Sen. Jon Tester’s Senate Bill 1470 represents irresponsible logging and motorized recreation on public lands. It undercuts the popular roadless rules, and by requiring excessive logging it clashes with environmental laws that public land agencies must obey. It usurps U.S. Forest Service authority by handing public lands management decision-making to locals and private interests, and it establishes unbalanced resource advisory committees by overriding an existing law prohibiting this.
The bill’s unprecedented mandated logging levels requires the Forest Service to cut 14 times the sustainable level identified in the Beaverhead-Deerlodge Forest Plan, plus 10 years of cutting in the Yaak, which is already over-cut, unconnected and too roaded to support biological diversity.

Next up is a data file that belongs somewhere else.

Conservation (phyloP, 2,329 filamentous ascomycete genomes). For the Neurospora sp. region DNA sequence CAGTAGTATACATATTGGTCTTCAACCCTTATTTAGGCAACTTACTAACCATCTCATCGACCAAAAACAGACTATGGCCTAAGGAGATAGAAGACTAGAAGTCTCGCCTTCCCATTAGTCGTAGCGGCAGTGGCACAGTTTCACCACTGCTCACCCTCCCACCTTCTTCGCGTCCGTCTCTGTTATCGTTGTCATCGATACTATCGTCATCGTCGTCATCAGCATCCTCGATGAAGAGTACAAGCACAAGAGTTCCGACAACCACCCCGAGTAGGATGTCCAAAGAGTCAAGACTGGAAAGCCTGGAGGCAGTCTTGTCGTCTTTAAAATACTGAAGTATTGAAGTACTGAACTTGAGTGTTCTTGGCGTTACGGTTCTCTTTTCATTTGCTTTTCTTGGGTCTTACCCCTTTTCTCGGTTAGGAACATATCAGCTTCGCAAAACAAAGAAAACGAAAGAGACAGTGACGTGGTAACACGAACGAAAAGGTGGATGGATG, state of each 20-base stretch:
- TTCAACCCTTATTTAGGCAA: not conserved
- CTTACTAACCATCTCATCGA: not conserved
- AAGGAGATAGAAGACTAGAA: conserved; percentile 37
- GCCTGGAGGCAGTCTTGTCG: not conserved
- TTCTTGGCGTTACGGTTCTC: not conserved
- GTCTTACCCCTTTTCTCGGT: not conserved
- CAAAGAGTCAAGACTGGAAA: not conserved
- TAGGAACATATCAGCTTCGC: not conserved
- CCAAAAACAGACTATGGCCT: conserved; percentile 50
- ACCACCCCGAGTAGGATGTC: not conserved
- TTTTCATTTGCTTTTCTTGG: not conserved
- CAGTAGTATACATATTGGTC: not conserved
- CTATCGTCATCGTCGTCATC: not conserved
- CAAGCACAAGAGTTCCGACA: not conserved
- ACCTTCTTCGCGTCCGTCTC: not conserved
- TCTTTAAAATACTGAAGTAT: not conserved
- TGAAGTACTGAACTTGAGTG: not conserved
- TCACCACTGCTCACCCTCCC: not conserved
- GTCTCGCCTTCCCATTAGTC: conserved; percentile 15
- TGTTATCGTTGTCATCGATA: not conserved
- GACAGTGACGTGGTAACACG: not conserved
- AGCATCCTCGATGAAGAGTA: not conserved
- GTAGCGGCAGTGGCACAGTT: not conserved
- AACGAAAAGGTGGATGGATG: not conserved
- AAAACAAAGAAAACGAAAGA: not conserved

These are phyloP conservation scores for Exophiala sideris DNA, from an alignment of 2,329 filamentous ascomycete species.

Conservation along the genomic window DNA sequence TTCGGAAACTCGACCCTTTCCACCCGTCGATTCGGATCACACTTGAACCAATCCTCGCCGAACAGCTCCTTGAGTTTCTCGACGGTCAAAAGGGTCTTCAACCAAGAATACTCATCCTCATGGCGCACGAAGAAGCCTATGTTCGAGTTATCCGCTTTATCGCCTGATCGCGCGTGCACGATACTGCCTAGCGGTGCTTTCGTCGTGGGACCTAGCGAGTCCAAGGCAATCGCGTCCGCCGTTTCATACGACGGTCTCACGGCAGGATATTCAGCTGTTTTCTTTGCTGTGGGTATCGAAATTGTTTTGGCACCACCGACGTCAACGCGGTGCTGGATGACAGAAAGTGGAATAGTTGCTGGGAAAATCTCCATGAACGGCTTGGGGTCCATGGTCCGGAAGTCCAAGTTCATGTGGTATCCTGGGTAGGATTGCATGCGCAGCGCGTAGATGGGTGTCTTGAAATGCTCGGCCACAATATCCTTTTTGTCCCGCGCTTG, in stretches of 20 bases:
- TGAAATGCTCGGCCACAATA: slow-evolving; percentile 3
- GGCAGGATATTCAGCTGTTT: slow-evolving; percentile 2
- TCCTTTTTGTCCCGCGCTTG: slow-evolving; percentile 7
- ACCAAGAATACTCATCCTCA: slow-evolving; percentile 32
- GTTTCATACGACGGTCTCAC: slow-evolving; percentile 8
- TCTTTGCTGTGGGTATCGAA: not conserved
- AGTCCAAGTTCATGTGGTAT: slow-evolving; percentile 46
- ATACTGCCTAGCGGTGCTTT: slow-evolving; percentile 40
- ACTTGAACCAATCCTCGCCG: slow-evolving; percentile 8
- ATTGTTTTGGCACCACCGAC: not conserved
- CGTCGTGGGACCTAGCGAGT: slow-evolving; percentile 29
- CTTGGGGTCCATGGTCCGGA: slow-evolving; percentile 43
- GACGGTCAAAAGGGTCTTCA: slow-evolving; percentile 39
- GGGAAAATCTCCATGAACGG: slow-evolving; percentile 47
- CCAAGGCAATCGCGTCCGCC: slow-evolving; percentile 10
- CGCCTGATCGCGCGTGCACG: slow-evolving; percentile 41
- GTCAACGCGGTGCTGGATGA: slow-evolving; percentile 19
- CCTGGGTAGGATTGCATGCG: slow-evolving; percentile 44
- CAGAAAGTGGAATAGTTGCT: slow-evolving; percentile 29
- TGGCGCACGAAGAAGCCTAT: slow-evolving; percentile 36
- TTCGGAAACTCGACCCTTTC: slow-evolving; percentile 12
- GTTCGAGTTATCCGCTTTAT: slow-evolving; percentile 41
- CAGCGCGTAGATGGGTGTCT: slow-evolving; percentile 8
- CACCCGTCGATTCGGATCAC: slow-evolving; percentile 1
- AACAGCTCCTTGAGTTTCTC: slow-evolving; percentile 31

Logging acreage and timeframes are mandated; restoration levels and timelines are not. Montanans have repeatedly witnessed logging where restoration agreements were never implemented. Tester’s bill fails to require restoration completion; worse, “restoration” can be accomplished on any national forest in the United States. Montana sustains the damage while other states can get the “restoration.”
The bill’s new wilderness designations are pitifully small, isolated and exclude diverse elevation habitats. The bill’s road density language encourages increased logging in unroaded and less roaded areas of the forests.
Wilderness Study Areas (WSAs), Montana’s irreplaceable legacy from the late Sen. Lee Metcalf, will be released and degraded under Tester’s bill, precluding wilderness designation. The illegal motorized intrusions in WSAs gets sanctioned. Instead of law enforcement, we get release language, rewarding law breakers. This is disgraceful!
If you care about public lands, read the bill.